Have a Heart for Kids Day 2020

Kids' nutrition at risk in House Farm Bill

Adam 07/19/12

One million people in Washington use the Supplemental Nutrition Assistance Program (SNAP) to feed their families. Two out of every 3 households receiving assistance includes a child. Washington’s children are at great risk of hunger – an experience no child should go through.

Congress has been considering some dangerous changes to federal policy governing SNAP. And as bad as the Senate version of the Farm Bill would be for Washington’s children, the version passed out of the House Agriculture Committee last week is worse.

The starting point for the House bill is the Senate’s harmful limitation on state “heat and eat” options that allow more families to receive larger utility deductions and higher benefits. Here in Washington, this will cut the monthly food budgets of nearly a quarter million families by 37 percent. And the House version makes two additional harmful changes.

First, it eliminates the state’s flexibility to change food stamp qualifications that help the recently unemployed. This change will force jobseekers to get rid of items they’ll need to get back on their feet, like the family car. It will also throw more than 80,000 Washington families completely off the program.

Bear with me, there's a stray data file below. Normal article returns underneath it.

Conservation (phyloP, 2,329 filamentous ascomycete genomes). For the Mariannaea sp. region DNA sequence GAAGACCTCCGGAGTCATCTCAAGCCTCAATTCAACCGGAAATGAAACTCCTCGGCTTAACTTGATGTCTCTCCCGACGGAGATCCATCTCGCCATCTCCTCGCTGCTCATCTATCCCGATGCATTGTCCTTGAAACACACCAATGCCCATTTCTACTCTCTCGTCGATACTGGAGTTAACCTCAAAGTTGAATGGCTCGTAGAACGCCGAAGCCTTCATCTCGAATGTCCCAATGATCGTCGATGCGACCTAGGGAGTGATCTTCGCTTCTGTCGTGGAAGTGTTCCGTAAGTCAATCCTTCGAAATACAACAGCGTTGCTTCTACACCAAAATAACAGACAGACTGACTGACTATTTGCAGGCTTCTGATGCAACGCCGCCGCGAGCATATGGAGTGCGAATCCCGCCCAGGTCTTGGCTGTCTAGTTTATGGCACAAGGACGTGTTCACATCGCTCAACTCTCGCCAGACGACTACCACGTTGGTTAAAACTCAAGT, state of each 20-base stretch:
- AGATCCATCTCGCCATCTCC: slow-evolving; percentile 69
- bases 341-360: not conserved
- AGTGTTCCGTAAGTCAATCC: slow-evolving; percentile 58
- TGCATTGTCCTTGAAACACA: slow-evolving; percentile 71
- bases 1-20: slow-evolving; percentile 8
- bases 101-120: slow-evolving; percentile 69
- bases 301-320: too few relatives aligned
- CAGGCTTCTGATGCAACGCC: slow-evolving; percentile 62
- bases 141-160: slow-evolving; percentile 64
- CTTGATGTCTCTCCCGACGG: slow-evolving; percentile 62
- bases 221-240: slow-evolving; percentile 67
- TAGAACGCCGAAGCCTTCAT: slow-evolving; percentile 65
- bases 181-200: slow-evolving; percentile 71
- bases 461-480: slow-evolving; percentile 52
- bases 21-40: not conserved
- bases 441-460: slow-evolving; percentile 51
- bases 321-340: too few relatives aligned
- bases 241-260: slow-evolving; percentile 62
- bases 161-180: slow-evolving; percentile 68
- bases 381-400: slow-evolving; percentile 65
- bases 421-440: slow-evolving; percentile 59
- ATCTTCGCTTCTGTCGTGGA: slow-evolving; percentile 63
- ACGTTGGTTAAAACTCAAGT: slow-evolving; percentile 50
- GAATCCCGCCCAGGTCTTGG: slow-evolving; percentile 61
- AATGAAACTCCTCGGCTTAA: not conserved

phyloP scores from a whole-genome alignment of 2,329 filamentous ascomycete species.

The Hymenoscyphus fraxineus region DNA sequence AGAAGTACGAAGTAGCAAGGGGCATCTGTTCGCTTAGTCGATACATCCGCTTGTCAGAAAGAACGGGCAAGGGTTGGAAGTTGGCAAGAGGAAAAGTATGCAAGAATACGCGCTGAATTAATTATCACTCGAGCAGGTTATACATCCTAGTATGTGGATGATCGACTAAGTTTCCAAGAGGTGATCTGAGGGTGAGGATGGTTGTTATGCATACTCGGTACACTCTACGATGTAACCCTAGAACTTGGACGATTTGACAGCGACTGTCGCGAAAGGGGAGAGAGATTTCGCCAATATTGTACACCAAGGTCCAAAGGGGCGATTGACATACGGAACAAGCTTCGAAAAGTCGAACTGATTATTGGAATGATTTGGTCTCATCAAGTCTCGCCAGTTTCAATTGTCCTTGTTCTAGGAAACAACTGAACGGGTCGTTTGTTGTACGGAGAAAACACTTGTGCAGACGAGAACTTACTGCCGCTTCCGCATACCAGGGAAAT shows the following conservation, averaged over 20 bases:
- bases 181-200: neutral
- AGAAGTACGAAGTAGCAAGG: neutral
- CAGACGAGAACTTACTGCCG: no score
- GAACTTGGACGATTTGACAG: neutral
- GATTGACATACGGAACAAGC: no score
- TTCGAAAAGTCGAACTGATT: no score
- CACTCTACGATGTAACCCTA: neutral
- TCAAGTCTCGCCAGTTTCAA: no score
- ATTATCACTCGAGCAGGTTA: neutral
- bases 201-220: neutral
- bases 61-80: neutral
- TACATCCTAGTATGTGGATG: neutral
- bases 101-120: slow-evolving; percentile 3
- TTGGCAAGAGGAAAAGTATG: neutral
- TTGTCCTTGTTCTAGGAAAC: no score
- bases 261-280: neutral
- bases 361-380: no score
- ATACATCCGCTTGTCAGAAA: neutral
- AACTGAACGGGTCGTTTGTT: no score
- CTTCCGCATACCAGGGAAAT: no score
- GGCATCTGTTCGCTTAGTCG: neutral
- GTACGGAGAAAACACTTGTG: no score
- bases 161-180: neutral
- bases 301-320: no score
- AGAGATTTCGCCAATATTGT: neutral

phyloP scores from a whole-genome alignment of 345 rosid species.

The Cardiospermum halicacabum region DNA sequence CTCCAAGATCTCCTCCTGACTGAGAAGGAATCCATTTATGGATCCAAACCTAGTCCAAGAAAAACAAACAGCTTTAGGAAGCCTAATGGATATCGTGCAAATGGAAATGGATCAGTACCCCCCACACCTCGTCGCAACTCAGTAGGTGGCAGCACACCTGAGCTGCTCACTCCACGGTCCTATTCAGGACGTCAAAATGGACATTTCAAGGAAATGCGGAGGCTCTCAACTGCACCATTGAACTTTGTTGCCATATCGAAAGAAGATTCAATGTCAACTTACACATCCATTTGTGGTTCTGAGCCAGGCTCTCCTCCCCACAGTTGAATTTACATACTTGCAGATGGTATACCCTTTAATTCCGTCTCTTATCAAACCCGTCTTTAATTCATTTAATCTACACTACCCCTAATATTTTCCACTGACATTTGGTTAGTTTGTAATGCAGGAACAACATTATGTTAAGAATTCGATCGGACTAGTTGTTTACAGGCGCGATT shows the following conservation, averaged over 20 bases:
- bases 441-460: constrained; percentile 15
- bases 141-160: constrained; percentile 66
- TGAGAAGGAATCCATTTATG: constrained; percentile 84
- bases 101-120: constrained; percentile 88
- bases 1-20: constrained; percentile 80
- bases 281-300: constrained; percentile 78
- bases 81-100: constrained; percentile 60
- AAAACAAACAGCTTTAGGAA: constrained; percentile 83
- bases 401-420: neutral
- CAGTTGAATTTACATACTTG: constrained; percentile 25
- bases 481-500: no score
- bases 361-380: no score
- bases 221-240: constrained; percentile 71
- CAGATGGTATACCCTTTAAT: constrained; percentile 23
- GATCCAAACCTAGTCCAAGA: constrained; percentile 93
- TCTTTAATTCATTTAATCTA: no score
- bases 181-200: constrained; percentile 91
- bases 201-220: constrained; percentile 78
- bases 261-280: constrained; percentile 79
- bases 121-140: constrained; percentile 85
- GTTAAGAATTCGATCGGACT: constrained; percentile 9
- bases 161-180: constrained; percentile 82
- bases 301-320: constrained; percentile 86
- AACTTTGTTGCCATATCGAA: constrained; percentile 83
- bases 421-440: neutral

Second, it eliminates financial bonuses awarded to states for efficiency and targeted growth. These bonuses promoted more effective administration of food stamps benefits so that food aid was efficiently delivered to those who qualified. Between 2002 and 2009, they prompted our state to decrease the number of administrative errors in food stamps administration by 59 percent, while increasing the participation rate by 62 percent.

That’s a revolution in cost-effectiveness – a revolution some members of the House of Representatives are trying to undo.

A nonpartisan analysis of SNAP participation and spending concluded that hard times have caused more people to enroll. Analysts project that the number of participating families will level out in 2013, followed by a slow decline at a rate similar to declines of previous decades.

That indicates that SNAP is doing exactly what it’s supposed to do – feeding families – and it’s doing it better than ever, thanks to state-level program efficiencies like paperless offices, streamlined reporting, telephone interviews, online program access and collaborative efforts with community-based organizations to reach seniors and families in need.

The changes in both versions of the Farm Bill fly in the face of everything we know about helping families rebound from economic downturns.

Last week, members of Congress, including Washington’s Representative Adam Smith, reminded Congress of the importance of SNAP: “Congress must stand up for SNAP funding, as the program plays a crucial role in our economic recovery," said Smith. "The best way to lower government spending on SNAP is not through major cuts, but by continuing to help families in need. In Washington state, the average SNAP recipient receives benefits for only nine months. In these tough economic times, SNAP is providing much-needed support in getting families back on their feet.”

Tell Congress that we are counting on them to vote for kids and families back home and against legislation that takes food out of the mouths of Washington kids.